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Φίλοι (Philoi)

Discussion Wilamowitz 1870. 48-51; Miiller-Strubing 1890. 545-6; Geissler
1924. 34-5 + 1969. xiii; Kaibel 1907 p. 1235.16-18; Schiassi 1944. 27-33; Schmid
1946. 117; Schiassi 1955. 298; Schwarze 1971. 122-4; Storey 2003. 263-6; Storey
2011. 223-5; Rusten 2011. 268
Title We know of no other comedy entitled Philoi. Wilamowitz 1870. 49 took
“friends” to mean “pederastic suitors”; compared Autolykos I and II; and argued
for a chorus of aspiring lovers of the beautiful Demos son of Pyrilampes (PA
3573; PAA 317910; cf. Ar. V 98 with Biles-Olson 2015 ad loc.), a hypothesis
for which there is not a shred of substantial evidence; cf. Zelle 1892. 31. The
more obvious conclusion is that the chorus was in fact made up of “friends”,
sc. of the central character or characters, like the philoi of Cratinus who made
up the chorus of Pytine (test, ii.6), the philoi of Bdelycleon who make up the
chorus of old jurors in Aristophanes’ Wasps (esp. 317), and the άνδρες φίλοι
και δημόται (“friends and demesmen”) of Blepyrus who make up the chorus of
farmers in Aristophanes’ Wealth (esp. 254). Or “friends” might mean “political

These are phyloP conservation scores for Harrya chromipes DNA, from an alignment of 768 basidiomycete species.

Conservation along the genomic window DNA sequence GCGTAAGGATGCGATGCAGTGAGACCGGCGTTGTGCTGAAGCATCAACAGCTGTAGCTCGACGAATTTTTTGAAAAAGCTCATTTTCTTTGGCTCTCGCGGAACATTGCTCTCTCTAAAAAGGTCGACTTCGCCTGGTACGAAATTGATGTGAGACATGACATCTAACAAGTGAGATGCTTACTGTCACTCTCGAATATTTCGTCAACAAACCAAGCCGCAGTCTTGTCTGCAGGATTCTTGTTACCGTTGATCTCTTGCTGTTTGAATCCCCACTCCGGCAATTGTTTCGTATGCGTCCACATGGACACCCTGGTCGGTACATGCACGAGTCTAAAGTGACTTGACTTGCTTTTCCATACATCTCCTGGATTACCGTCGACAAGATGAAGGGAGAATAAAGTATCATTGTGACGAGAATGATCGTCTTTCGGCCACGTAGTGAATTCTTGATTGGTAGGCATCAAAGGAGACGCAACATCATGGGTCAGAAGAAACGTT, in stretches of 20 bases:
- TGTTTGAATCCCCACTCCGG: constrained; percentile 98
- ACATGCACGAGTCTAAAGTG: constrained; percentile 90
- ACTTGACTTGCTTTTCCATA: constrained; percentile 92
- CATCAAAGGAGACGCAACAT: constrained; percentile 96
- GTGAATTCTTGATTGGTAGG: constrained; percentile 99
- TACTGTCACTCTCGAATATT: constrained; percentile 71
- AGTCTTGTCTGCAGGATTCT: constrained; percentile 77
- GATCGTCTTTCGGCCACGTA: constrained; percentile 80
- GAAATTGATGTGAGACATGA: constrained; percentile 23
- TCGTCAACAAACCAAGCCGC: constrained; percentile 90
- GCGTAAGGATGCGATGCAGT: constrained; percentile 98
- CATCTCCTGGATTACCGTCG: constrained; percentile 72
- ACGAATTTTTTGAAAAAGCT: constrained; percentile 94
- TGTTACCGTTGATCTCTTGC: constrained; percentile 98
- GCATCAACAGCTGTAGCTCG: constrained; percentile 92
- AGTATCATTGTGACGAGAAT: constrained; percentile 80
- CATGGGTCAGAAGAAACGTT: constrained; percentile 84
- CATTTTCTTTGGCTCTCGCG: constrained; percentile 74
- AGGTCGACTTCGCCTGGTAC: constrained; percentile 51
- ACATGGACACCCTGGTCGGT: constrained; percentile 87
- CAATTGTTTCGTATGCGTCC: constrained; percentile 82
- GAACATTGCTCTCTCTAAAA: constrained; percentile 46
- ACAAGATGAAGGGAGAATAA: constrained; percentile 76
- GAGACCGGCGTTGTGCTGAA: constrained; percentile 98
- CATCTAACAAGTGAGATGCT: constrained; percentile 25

allies”, as at e. g. X. HG 6.5.48; IGI3 67.4 (partially restored), making this a title
formally similar to Demoi and Poleis.
Friends (philoi) are distinguished a number of times in comedy, as in other
contemporary sources, from relatives, on the one hand, and from demesmen,
on the other (fr. 99.24-5 with n.; Eq. 320; Nu. 1128, 1209; Ec. 1024-5; Men.
Asp. 117-18), the point apparently being that friends are made rather than
born—and can be lost. In practical terms, a friend is a person one can count
on for assistance in times of trouble or to share whatever windfalls one comes
into (e.g. Ar. Eq. 94, 473; Av. 133-4; Ec. 528-31; Pl. 239-40, 345, 398, 782-3,
829-31, 834-6 (the majority of the passages from this play colored by the
cynical attitude adopted by most of its characters); Antiph. frr. 208.1; 226.3-4;
note Ar. Th. 1027 άφιλον = “with no one to help me”). But the relationship is
not a simple matter of coldly calculated expediency, for a friend—the word
is in fact routinely used in the plural in the sense “group of friends, circle of
friends”—is also a person about whom one speaks no evil (Telecl. fr. 44.4-5)
and whom one can potentially embarrass (fr. 99.25); to whom one can com-
plain when life is going badly (Ar. Ach. 690-1); to whom one can also tell the
truth (Ar. Ach. 513), and who may occasionally offer unsolicited advice in
turn (Ar. V. 1430-1); whom one can bore from time to time, e. g. by practicing
© Heidelberger Akademie der Wissenschaften